JF-17 Thunder – All round view Chapter 4 : JF-17 Thunder’s Cockpit
The man-machine interface of JF-17 Thunder is kept very simple and flexible at the same time too. The cockpit consists of three Multi functional displays (MFDs) supported by a smart Heads Up Display (HUD). The symbology and functionality of the controls is kept very much similar to SAAB’s Gripen aircraft – an aircraft evaluated by PAF in the past. Implementation of HOTAS (Hands On Throttle-And-Stick) is visible in the design. The commonalty of the cockpit helps in decreasing time and training costs thus making a speedy fighter conversion to the aircraft.
A detailed labeled illustration of JF-17 cockpit.
Stick & right auxiliary control panel:
JF-17’s stick with buttons for weapon release (red one), missile override (top right), display management (top-left), countermeasures management (front bottom). Options included on the other side of stick are communication switch, air-to-ground mode selection, trigger, cursor control etc.
The right auxiliary control panel includes various types of sensors information including secondary voice communication panel, avionics power management, aircraft data storage and transfer management, cockpit lights management and HUD management options.
A labeled picture of JF-17’s Integrated Control Panel (ICP), data entry display and Multi Functional Displays (MFD). JF-17’s cockpit has three 6X8 inch wide MFDs. The information displayed on all these MFDs is interchangeable and pilot can easily switch information among them.
JF-17’s Man Machine Interface (MMI) with three MFDs, throttle and stick.
Heads Up Display:
A labeled picture of JF-17’s Heads Up Display (HUD). The symbology and functionality of the controls is kept very much similar to SAAB’s Gripen aircraft.
HUD, Digital video recorder and Cockpit audio recorder:
A close up of front instrumentation panel that includes Smart Heads Up Display(S-HUD), cockpit audio recorder and Airborne Video Tape Recorder (AVTR). The elevated design of this panel also helps in decreasing the sun flare from entering the cockpit.
An AVTR camera is located in the front of the instrumentation panel. AVTR includes a Digital Video Recorder (DVR) which has four video channels and one audio channel. DVR receives videos from MFD, Targeting/Navigation pod and stores it all in a data cartridge capable of storing upto 64GB of data. Later in mission debriefs, this data is discussed and analyzed for further mission planning.
In present day, simulator based training have been widely used around the globe. It not only saves time but also provide much training opportunities to trainee pilots in a simulated real world scenario. In past eight years of JF-17 program, all pilots have used simulator for conversion onto this aircraft. The development of dual seat fighter/trainer version of JF-17 is under discussion too.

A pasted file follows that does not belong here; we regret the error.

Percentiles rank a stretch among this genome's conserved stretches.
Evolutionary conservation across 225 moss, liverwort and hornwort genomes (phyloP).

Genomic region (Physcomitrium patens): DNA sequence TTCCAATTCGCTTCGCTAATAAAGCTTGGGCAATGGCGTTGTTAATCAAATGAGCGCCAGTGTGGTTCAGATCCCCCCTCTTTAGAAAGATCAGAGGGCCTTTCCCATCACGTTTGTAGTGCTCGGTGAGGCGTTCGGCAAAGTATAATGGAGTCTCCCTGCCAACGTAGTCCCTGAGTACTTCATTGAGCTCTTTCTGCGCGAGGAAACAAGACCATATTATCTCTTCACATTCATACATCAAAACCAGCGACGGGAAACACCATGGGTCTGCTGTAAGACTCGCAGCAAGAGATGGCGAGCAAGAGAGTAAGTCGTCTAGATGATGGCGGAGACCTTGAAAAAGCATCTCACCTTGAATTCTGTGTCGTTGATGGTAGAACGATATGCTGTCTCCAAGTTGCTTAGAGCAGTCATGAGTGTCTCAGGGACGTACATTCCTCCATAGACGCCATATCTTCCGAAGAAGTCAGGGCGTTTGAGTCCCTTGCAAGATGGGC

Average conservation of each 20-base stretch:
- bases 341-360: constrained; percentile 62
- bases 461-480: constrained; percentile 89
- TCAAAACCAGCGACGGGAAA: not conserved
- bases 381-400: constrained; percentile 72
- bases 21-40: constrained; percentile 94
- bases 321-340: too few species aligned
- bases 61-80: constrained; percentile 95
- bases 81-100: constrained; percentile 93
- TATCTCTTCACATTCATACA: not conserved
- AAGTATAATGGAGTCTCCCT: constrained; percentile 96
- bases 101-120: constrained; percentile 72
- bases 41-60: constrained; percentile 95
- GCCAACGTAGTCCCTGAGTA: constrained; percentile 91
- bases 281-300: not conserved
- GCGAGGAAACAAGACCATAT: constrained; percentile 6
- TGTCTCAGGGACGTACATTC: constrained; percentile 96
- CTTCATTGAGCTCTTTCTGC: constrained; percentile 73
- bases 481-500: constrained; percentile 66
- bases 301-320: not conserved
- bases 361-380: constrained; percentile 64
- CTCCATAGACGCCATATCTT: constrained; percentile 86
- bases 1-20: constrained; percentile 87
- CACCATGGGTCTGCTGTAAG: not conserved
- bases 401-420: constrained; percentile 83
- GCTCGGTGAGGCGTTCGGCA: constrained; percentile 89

A good simulator has to be realistic as much as it can be done. In different stages of pilot training they are asked to wear helmet, oxygen mask, gloves, g-suit etc. Various real life flight emergencies, false alarms on radar and threats are simulated during his training flights. The final stage is the real combat scenario, where he faces enemy, leads a formation, fulfills given objectives in specified time and handles in flight emergencies too.
All of the above mentioned scenarios are performed by the student with no help from the instructor. If he is eligible enough he gets a flight in the real aircraft or his deficiencies are specified, improvements are suggested and he is given another chance to fly simulator again. Failing to meet up with the defined standards means any end of student’s conversion on JF-17 Thunder.
The good thing in JF-17 programme, is that the people who have involved in building the airplane have also documented its operating procedures, lessons and testing procedures too.
JF-17 uses a zero/zero Martin Baker PK-16LE ejection seat. In early 2008, PAF signed a contract with Martin Baker for accusation of 50 PK16LE MK16 zero/zero ejection seats. The Chinese ejection seats (TY-6) of earlier SBP examples (07-101 to 108) were also replaced with PK16LE seats. The response of PK-16LE ejection even at various altitude and immense angles has saved lots of precious lives. In the past, PAF had installed Martin Baker ejection seats in F-6, Mirage, F-7P and F-7PG aircraft as well.
PK-16LE MK16 ejection seat also has an ejection sequencer, which manages the separation time of ejection seat and parachute of the ejectee pilot. The main features of PL-16LE MK16 are the rearward firing headbox, leg restraints and enhanced cushions. Beneath the seat cushions are the pilot’s survival kit which includes a rescue flares, small boat, medicine, food and some other accessories.
The 30 degree inclined seat, gives a 1G tolerance to the pilot. Seen on both sides of ejection seat are the warning notes for the aircraft crew. Words like ‘DANGER – DONOT PULL HANDLE’ are often found on it. Located in its rear are the oxygen cylinders and under it are the rockets that propel the ejection of seat in the air.